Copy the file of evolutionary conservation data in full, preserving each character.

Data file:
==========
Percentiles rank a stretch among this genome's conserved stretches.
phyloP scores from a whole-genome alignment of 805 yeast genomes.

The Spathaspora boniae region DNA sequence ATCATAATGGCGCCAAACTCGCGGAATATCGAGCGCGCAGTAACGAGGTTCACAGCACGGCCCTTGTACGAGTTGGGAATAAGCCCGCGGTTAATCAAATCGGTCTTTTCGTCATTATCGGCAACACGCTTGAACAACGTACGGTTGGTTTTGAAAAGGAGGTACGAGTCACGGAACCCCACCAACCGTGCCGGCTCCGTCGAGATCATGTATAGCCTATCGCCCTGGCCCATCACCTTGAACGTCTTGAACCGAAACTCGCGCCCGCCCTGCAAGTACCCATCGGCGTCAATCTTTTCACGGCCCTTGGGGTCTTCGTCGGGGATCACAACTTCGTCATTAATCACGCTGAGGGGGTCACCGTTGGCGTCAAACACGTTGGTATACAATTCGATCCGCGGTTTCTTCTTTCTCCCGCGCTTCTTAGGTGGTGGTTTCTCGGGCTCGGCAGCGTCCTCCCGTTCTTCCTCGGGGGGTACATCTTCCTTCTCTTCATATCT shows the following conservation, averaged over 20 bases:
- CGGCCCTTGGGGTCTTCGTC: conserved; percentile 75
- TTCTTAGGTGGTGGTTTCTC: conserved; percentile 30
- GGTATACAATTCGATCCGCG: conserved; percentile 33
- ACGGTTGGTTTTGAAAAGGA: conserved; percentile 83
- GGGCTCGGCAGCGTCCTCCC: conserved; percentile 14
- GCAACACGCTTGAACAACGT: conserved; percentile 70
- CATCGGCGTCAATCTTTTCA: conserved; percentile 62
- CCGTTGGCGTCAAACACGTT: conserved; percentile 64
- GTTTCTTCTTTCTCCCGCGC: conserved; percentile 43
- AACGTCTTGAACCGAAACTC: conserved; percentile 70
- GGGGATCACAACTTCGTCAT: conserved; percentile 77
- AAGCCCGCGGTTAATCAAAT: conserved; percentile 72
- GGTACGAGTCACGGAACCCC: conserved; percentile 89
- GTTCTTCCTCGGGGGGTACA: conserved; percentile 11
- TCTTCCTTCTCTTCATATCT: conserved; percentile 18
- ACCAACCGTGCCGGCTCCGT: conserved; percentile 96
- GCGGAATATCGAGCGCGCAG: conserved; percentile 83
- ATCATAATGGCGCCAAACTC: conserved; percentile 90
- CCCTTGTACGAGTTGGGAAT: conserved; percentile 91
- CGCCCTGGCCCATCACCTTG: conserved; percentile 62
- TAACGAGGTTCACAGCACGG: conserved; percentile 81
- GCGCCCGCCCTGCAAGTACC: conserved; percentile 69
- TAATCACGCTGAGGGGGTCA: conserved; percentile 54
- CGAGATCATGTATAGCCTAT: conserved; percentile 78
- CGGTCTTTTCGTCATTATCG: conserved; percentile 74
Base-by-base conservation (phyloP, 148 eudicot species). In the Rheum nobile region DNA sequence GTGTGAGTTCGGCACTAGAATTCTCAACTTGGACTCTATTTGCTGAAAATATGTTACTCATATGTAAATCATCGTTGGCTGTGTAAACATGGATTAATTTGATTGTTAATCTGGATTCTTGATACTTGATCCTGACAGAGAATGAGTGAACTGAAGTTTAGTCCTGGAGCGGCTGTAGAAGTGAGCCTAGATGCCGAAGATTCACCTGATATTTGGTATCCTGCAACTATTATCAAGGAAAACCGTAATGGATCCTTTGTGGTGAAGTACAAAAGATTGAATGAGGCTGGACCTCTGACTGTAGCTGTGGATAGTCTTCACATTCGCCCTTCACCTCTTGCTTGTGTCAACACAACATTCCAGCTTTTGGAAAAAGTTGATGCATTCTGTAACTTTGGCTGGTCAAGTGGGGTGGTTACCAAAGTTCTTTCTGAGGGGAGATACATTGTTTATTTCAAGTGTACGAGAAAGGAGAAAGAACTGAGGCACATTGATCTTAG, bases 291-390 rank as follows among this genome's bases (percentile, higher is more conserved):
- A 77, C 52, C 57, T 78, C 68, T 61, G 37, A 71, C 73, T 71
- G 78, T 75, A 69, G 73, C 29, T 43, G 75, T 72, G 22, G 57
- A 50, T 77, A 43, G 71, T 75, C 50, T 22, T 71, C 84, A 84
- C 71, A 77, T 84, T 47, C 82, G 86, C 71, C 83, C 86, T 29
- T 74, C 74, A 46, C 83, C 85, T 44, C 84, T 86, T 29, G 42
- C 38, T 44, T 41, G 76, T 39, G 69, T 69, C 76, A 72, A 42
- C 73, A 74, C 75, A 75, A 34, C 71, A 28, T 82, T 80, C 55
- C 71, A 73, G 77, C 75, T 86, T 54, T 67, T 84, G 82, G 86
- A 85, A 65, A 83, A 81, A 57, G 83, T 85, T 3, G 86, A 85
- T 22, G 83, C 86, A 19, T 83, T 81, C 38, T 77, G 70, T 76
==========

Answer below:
Percentiles rank a stretch among this genome's conserved stretches.
phyloP scores from a whole-genome alignment of 805 yeast genomes.

The Spathaspora boniae region DNA sequence ATCATAATGGCGCCAAACTCGCGGAATATCGAGCGCGCAGTAACGAGGTTCACAGCACGGCCCTTGTACGAGTTGGGAATAAGCCCGCGGTTAATCAAATCGGTCTTTTCGTCATTATCGGCAACACGCTTGAACAACGTACGGTTGGTTTTGAAAAGGAGGTACGAGTCACGGAACCCCACCAACCGTGCCGGCTCCGTCGAGATCATGTATAGCCTATCGCCCTGGCCCATCACCTTGAACGTCTTGAACCGAAACTCGCGCCCGCCCTGCAAGTACCCATCGGCGTCAATCTTTTCACGGCCCTTGGGGTCTTCGTCGGGGATCACAACTTCGTCATTAATCACGCTGAGGGGGTCACCGTTGGCGTCAAACACGTTGGTATACAATTCGATCCGCGGTTTCTTCTTTCTCCCGCGCTTCTTAGGTGGTGGTTTCTCGGGCTCGGCAGCGTCCTCCCGTTCTTCCTCGGGGGGTACATCTTCCTTCTCTTCATATCT shows the following conservation, averaged over 20 bases:
- CGGCCCTTGGGGTCTTCGTC: conserved; percentile 75
- TTCTTAGGTGGTGGTTTCTC: conserved; percentile 30
- GGTATACAATTCGATCCGCG: conserved; percentile 33
- ACGGTTGGTTTTGAAAAGGA: conserved; percentile 83
- GGGCTCGGCAGCGTCCTCCC: conserved; percentile 14
- GCAACACGCTTGAACAACGT: conserved; percentile 70
- CATCGGCGTCAATCTTTTCA: conserved; percentile 62
- CCGTTGGCGTCAAACACGTT: conserved; percentile 64
- GTTTCTTCTTTCTCCCGCGC: conserved; percentile 43
- AACGTCTTGAACCGAAACTC: conserved; percentile 70
- GGGGATCACAACTTCGTCAT: conserved; percentile 77
- AAGCCCGCGGTTAATCAAAT: conserved; percentile 72
- GGTACGAGTCACGGAACCCC: conserved; percentile 89
- GTTCTTCCTCGGGGGGTACA: conserved; percentile 11
- TCTTCCTTCTCTTCATATCT: conserved; percentile 18
- ACCAACCGTGCCGGCTCCGT: conserved; percentile 96
- GCGGAATATCGAGCGCGCAG: conserved; percentile 83
- ATCATAATGGCGCCAAACTC: conserved; percentile 90
- CCCTTGTACGAGTTGGGAAT: conserved; percentile 91
- CGCCCTGGCCCATCACCTTG: conserved; percentile 62
- TAACGAGGTTCACAGCACGG: conserved; percentile 81
- GCGCCCGCCCTGCAAGTACC: conserved; percentile 69
- TAATCACGCTGAGGGGGTCA: conserved; percentile 54
- CGAGATCATGTATAGCCTAT: conserved; percentile 78
- CGGTCTTTTCGTCATTATCG: conserved; percentile 74
Base-by-base conservation (phyloP, 148 eudicot species). In the Rheum nobile region DNA sequence GTGTGAGTTCGGCACTAGAATTCTCAACTTGGACTCTATTTGCTGAAAATATGTTACTCATATGTAAATCATCGTTGGCTGTGTAAACATGGATTAATTTGATTGTTAATCTGGATTCTTGATACTTGATCCTGACAGAGAATGAGTGAACTGAAGTTTAGTCCTGGAGCGGCTGTAGAAGTGAGCCTAGATGCCGAAGATTCACCTGATATTTGGTATCCTGCAACTATTATCAAGGAAAACCGTAATGGATCCTTTGTGGTGAAGTACAAAAGATTGAATGAGGCTGGACCTCTGACTGTAGCTGTGGATAGTCTTCACATTCGCCCTTCACCTCTTGCTTGTGTCAACACAACATTCCAGCTTTTGGAAAAAGTTGATGCATTCTGTAACTTTGGCTGGTCAAGTGGGGTGGTTACCAAAGTTCTTTCTGAGGGGAGATACATTGTTTATTTCAAGTGTACGAGAAAGGAGAAAGAACTGAGGCACATTGATCTTAG, bases 291-390 rank as follows among this genome's bases (percentile, higher is more conserved):
- A 77, C 52, C 57, T 78, C 68, T 61, G 37, A 71, C 73, T 71
- G 78, T 75, A 69, G 73, C 29, T 43, G 75, T 72, G 22, G 57
- A 50, T 77, A 43, G 71, T 75, C 50, T 22, T 71, C 84, A 84
- C 71, A 77, T 84, T 47, C 82, G 86, C 71, C 83, C 86, T 29
- T 74, C 74, A 46, C 83, C 85, T 44, C 84, T 86, T 29, G 42
- C 38, T 44, T 41, G 76, T 39, G 69, T 69, C 76, A 72, A 42
- C 73, A 74, C 75, A 75, A 34, C 71, A 28, T 82, T 80, C 55
- C 71, A 73, G 77, C 75, T 86, T 54, T 67, T 84, G 82, G 86
- A 85, A 65, A 83, A 81, A 57, G 83, T 85, T 3, G 86, A 85
- T 22, G 83, C 86, A 19, T 83, T 81, C 38, T 77, G 70, T 76